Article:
Issue 5 - July, 2010
How to... Choose Archival Mat Board?
When choosing an archival mat board you want it to enhance the longevity and overall appearance of your artwork. There are many products available today that promote themselves as archival but not all are equal in quality. Three basic requirements; the board should not cause staining or fading nor accelerate deterioration of the artwork, the long term stability of the mat board should be at least equal to the expected life span of the piece, and the brightness of the board should not alter over time. There are two types of archival board to consider; one is more economical than the other, but both meet or exceed current archival standards and have passed the P.A.T.
Issue 4 - February, 2010
How to... Select a Conservator?
Selecting a conservator for your artwork collection or recently inherited family photographs can be in one word – overwhelming. Learning more about conservation itself is a great idea prior to contacting a conservator. The term and field refer to the processes taken toward the long-term preservation of property such as artwork, artifacts, documents, and photographs. The various phases of the process include examining the current condition of the item, treatment if needed and preventative care to slow and hopefully eliminate any further deterioration. Keep in mind that conservation is different from restoration, although many people seem to think they are the same. Restoration is a type of treatment used in conserving various materials and objects; restoring the current state of the item to its original condition or as close as possible.
Issue 3 - December, 2009
How to... Properly Store your Negatives?
Negative storage is an essential part of storing and preserving one's collection. The negatives are important in the sense that they are the true originals of the photographs. Storing them safely and properly is needed to ensure they will be there when and if you ever need them. It is recommended to store negatives separately from the prints, not only to prevent interaction of chemicals within each but to have options if something were to happen (such as water damage, etc.) to be able to reproduce the print.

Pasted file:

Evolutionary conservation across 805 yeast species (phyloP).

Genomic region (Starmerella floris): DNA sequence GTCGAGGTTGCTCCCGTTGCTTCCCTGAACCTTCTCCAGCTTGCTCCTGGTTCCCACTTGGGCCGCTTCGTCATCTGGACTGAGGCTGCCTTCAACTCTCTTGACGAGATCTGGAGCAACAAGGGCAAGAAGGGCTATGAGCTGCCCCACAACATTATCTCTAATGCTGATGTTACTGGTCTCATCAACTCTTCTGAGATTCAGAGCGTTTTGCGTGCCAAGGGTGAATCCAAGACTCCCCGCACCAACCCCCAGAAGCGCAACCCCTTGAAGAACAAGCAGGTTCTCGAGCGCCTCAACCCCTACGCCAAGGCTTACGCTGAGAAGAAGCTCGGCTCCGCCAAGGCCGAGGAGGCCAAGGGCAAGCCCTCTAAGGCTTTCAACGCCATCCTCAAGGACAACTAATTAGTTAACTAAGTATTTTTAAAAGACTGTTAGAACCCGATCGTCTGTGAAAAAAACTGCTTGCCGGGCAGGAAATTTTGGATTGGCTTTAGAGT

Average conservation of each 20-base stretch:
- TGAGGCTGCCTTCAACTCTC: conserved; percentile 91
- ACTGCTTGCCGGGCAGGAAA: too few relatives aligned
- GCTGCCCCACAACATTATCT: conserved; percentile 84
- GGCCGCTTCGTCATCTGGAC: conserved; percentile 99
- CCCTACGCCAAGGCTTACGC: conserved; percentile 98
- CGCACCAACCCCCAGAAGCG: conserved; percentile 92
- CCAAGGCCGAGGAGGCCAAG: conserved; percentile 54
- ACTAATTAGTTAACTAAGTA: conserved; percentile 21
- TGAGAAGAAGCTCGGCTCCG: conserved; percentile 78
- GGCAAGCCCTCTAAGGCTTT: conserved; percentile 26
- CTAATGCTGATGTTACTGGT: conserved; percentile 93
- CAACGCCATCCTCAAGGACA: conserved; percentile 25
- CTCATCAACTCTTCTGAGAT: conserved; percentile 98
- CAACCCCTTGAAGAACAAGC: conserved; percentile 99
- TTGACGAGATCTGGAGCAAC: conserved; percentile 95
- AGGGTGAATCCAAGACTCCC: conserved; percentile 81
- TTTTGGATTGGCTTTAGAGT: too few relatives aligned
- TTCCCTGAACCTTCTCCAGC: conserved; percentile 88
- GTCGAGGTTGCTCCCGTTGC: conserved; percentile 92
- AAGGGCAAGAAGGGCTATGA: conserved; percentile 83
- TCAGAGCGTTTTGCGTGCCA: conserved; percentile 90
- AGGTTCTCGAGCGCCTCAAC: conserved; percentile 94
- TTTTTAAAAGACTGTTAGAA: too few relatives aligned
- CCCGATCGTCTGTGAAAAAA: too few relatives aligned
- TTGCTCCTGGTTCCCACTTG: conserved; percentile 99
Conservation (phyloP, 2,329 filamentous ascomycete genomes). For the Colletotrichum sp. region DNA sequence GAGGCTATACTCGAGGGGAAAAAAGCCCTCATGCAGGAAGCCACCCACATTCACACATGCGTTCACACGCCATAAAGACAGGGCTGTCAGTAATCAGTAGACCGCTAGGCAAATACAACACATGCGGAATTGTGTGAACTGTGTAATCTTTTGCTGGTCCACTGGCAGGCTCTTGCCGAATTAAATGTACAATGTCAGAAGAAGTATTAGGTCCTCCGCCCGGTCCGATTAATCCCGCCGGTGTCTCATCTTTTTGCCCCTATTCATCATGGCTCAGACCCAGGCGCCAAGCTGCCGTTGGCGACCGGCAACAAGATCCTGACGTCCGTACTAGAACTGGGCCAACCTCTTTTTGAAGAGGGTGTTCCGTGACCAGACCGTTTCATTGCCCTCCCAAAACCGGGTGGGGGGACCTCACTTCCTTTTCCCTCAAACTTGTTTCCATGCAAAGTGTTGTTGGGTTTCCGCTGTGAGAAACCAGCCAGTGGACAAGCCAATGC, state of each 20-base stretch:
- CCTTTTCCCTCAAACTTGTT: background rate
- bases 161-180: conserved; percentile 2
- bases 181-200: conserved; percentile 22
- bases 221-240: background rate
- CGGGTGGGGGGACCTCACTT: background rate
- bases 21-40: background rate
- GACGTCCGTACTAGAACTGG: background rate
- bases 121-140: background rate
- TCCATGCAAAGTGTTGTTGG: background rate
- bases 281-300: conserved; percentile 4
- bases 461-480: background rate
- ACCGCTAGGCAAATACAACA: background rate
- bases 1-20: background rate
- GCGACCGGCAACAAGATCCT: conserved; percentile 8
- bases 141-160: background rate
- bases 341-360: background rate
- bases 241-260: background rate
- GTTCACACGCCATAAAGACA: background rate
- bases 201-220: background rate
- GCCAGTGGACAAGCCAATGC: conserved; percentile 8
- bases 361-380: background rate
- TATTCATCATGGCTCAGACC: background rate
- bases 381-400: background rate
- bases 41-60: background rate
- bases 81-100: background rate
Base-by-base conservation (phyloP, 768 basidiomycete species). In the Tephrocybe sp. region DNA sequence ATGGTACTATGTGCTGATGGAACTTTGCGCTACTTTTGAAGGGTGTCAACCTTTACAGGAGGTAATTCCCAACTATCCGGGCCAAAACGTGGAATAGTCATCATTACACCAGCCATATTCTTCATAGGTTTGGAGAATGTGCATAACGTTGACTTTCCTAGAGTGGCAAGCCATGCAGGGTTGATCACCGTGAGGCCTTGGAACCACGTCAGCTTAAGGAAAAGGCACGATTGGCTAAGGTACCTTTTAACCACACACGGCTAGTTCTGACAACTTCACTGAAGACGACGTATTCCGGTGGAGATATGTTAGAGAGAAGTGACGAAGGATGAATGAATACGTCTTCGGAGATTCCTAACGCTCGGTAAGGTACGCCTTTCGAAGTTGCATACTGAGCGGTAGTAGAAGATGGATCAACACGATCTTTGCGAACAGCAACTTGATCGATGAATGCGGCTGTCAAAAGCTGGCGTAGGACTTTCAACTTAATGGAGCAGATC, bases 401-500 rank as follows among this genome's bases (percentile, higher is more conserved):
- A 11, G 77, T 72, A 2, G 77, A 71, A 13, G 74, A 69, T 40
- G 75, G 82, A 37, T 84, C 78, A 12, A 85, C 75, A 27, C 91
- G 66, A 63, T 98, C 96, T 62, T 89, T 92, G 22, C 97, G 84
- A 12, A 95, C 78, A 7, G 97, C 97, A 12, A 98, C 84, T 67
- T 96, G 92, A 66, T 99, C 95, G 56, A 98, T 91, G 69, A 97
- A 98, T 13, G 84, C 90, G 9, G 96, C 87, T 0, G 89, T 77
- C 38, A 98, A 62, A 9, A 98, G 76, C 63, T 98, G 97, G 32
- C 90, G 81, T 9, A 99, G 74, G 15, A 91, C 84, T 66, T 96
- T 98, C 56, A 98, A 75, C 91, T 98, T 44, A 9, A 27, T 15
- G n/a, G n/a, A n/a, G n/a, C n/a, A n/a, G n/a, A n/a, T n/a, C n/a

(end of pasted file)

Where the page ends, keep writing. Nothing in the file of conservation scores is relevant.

Issue 2 - September, 2009
How to... Know What to Archive?
You have gathered together or possibly inherited your family's old photographs and are looking to archive them. However, you are not quite sure on where to begin. You've started researchi ng the process online and all the information seems overwhelming. You never imaged there would be so many options for storing and preserving your family's history. Should you frame them, display them in an album or store them away in a box? Below are a few guidelines to consider when deciding; how you want to tackle your project?
Issue 1 - June, 2009
How To… Create a Print Storage Area!
Private collectors and small institutions do not always have the option of adapting an entire area of their home or office for the proper storage of their prints. Many times individuals store their family photographs in a shoe box in the attic or basement. As you can imagine this is not the best place for them. The extreme conditions of temperature and humidity in these areas are hard to control and will only aid in the deterioration of the prints.